Recently I came across an amazing plugin named Advanced Custom Fields. This thing allows me to rapidly develop themes with clean, easy to use forms for custom fields. Those custom fields become the main content of front end layouts, much like my current About page.

This plugin has the ability to have a JSON file that has your field structure in it, and if you update that file, it will ask you if you want to sync those changes. Well, since I am going to hide the plugin, and I want to just push updates to my clients, I needed a way to automatically sync the updates.

I opened up the code for the plugin to see how the sync worked, took some of the code, and wrote my own function to perform the sync. Enter the gist of it:
Jump to post “Automatically update Advanced Custom Fields field groups via JSON”

I am currently working on a project where the designer has created 5 top level items in the primary nav of site. These items are meant to look like buttons and have fixed widths, so there will be a problem if the end user of the theme then decides they want 6 top level elements and they retain that fixed width. I needed a way to add a class to the nav defining how many parent/top level items there are, and then I could style the nav based on that.

Here’s what I’ve come up with:
Jump to post “Add a parent count class to WordPress nav menu containers”

So, I keep expanding my bag of tricks for WordPress, and one of the tricks I have is a media uploader that be placed in a meta box or in widget settings by just adding a couple lines of HTML, jQuery does the rest from there. The problem I ran into was when a new widget was added the click events were not bound to them, which is because the html for the widget is dynamically added, but you already knew that.

I dug into the WordPress jQuery code (/wp-admin/js/widgets.js to be exact) and found this:

This will allow you target the newly created widget with a function you’ve created:

Congrats, you have one less white hair today.

Let me preface this, this is only if you are creating a widget and not if you just want to add a class to an existing widget, there are plugins that do that.

It’s really actually simple, I just could not find the answer right away because it isn’t one of those things mentioned in the Widgets API section of the WordPress Codex.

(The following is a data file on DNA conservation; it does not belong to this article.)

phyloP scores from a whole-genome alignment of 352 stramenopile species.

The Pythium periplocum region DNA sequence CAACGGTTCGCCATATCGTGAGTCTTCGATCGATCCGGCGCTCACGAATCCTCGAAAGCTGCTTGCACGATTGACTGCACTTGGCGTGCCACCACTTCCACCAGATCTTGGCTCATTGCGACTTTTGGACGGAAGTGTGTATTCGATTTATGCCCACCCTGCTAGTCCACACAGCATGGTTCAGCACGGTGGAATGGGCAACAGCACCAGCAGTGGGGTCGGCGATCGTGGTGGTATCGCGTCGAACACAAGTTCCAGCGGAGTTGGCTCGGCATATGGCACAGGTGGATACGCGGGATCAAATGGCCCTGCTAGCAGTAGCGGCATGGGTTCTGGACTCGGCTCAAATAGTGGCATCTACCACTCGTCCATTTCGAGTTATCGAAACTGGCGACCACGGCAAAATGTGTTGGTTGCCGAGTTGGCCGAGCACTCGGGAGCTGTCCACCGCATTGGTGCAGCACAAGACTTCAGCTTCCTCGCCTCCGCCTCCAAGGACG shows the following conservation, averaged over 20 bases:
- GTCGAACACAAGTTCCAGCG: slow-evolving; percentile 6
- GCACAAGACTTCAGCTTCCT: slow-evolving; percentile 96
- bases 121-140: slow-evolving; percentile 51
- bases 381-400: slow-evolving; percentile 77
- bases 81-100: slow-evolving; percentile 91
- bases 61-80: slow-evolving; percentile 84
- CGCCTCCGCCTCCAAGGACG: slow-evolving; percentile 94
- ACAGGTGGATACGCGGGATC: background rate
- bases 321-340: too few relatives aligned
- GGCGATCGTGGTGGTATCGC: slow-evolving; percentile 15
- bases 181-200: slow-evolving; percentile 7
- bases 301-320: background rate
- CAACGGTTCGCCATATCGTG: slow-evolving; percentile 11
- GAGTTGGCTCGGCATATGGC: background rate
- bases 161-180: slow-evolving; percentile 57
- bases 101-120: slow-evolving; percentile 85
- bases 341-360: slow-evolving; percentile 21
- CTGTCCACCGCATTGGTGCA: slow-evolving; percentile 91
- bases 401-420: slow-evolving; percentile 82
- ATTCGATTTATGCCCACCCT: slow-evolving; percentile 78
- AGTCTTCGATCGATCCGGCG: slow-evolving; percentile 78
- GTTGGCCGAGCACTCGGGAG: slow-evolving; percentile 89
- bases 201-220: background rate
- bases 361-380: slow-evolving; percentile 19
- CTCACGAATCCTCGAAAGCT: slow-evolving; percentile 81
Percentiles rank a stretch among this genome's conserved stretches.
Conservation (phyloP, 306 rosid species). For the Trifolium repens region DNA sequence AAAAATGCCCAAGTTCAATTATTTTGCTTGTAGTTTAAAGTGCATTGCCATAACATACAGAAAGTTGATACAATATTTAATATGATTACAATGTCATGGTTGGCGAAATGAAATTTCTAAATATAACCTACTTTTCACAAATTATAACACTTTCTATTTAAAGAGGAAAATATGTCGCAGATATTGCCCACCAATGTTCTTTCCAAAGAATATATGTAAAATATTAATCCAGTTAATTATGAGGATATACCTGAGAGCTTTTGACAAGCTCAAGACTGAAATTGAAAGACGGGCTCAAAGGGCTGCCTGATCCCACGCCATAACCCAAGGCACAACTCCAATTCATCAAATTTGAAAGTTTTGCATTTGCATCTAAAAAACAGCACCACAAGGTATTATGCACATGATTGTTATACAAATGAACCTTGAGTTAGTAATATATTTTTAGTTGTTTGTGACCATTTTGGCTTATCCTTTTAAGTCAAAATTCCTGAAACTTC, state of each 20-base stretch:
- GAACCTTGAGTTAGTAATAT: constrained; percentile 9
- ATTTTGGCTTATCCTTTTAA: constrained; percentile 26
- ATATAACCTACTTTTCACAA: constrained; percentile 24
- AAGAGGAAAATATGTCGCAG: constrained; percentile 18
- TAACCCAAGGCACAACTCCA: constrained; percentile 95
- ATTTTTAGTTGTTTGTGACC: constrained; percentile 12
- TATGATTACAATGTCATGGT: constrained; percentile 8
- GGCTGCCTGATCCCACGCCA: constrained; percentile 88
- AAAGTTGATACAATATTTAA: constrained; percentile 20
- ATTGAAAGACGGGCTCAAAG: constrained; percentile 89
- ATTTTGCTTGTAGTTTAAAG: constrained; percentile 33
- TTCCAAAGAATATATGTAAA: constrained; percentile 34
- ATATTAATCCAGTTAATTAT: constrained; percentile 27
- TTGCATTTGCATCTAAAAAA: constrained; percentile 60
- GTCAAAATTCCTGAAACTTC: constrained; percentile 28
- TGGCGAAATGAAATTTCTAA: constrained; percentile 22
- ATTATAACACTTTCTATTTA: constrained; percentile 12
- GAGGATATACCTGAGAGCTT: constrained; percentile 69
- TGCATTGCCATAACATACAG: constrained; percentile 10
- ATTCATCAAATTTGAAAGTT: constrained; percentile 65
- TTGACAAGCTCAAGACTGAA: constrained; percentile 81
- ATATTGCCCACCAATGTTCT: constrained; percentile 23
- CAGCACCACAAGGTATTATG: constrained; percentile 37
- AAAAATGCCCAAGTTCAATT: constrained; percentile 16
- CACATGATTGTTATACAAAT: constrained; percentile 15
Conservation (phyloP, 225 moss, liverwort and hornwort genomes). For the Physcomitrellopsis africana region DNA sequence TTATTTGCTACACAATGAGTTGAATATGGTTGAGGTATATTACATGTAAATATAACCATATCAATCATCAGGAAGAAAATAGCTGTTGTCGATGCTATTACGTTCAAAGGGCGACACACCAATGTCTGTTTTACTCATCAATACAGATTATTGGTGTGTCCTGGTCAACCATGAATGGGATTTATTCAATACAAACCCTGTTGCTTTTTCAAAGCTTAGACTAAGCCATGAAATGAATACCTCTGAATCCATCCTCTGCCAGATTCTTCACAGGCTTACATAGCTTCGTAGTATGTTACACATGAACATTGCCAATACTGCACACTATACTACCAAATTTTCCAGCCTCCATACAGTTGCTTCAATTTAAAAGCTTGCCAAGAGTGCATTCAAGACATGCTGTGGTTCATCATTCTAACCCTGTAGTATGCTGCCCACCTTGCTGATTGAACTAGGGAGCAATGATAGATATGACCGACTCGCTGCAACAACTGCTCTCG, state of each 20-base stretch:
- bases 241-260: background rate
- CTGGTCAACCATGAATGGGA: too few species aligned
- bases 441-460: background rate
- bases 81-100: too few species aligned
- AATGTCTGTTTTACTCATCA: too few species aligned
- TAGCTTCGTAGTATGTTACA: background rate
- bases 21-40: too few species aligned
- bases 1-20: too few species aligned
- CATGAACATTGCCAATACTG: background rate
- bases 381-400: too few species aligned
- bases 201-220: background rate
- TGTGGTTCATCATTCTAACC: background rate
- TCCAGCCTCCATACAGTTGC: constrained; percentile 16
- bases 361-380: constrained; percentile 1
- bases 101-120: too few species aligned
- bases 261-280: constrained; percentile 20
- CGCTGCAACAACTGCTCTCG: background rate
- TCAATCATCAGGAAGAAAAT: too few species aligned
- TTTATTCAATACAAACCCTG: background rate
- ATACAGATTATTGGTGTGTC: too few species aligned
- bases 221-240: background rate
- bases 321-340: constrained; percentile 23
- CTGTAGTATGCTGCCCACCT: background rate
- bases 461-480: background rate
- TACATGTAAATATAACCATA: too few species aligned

The above link has this in the Example when creating a widget:

If there were one more line (like the below), then this post wouldn’t exist. The array that holds the description can also have a key of classname, which can have a string value, which is turned into your widget’s css classes.

Happy coding.

The project I am working on has several templates, some which do not use the main WordPress editor. For those templates, I typically hide the editor via jQuery’s .hide() or .slideUp methods.

The problem I ran into was that when editing a page using a template that did not use the editor, then switching the template to one that used the editor, the editor would be broken until the user scrolled, resized the window, etc. This is due to how WordPress 4.0 now resizes the editor window automatically to fit the content in it.

Screen Shot 2014-10-15 at 11.32.06 AM

The trick to fix this is to turn the auto resizing off and on again, which fires off all of the auto resize functions. The methods are:

window.editorExpand.off();
window.editorExpand.on();

The longer explanation is below the gist.

First I get the elements I am watching or modifying, I then create the function that is going to flip the switch off and on again.

In the function I first see if auto resizing is even on, because if it isn’t, then you don’t need to do this. Next you can see that I have it set to wait 401ms, the reason for this is due to I am using .slideDown(), which has a default time of 400ms, and I want it to fire after that.

I then listen for the change of the page template select box, and show/hide my editor as needed. I also flip the switch every time there is a change, which may be too much, but it shouldn’t affect any usability.

And that’s it. If you have a better way of doing some of the things, let me know.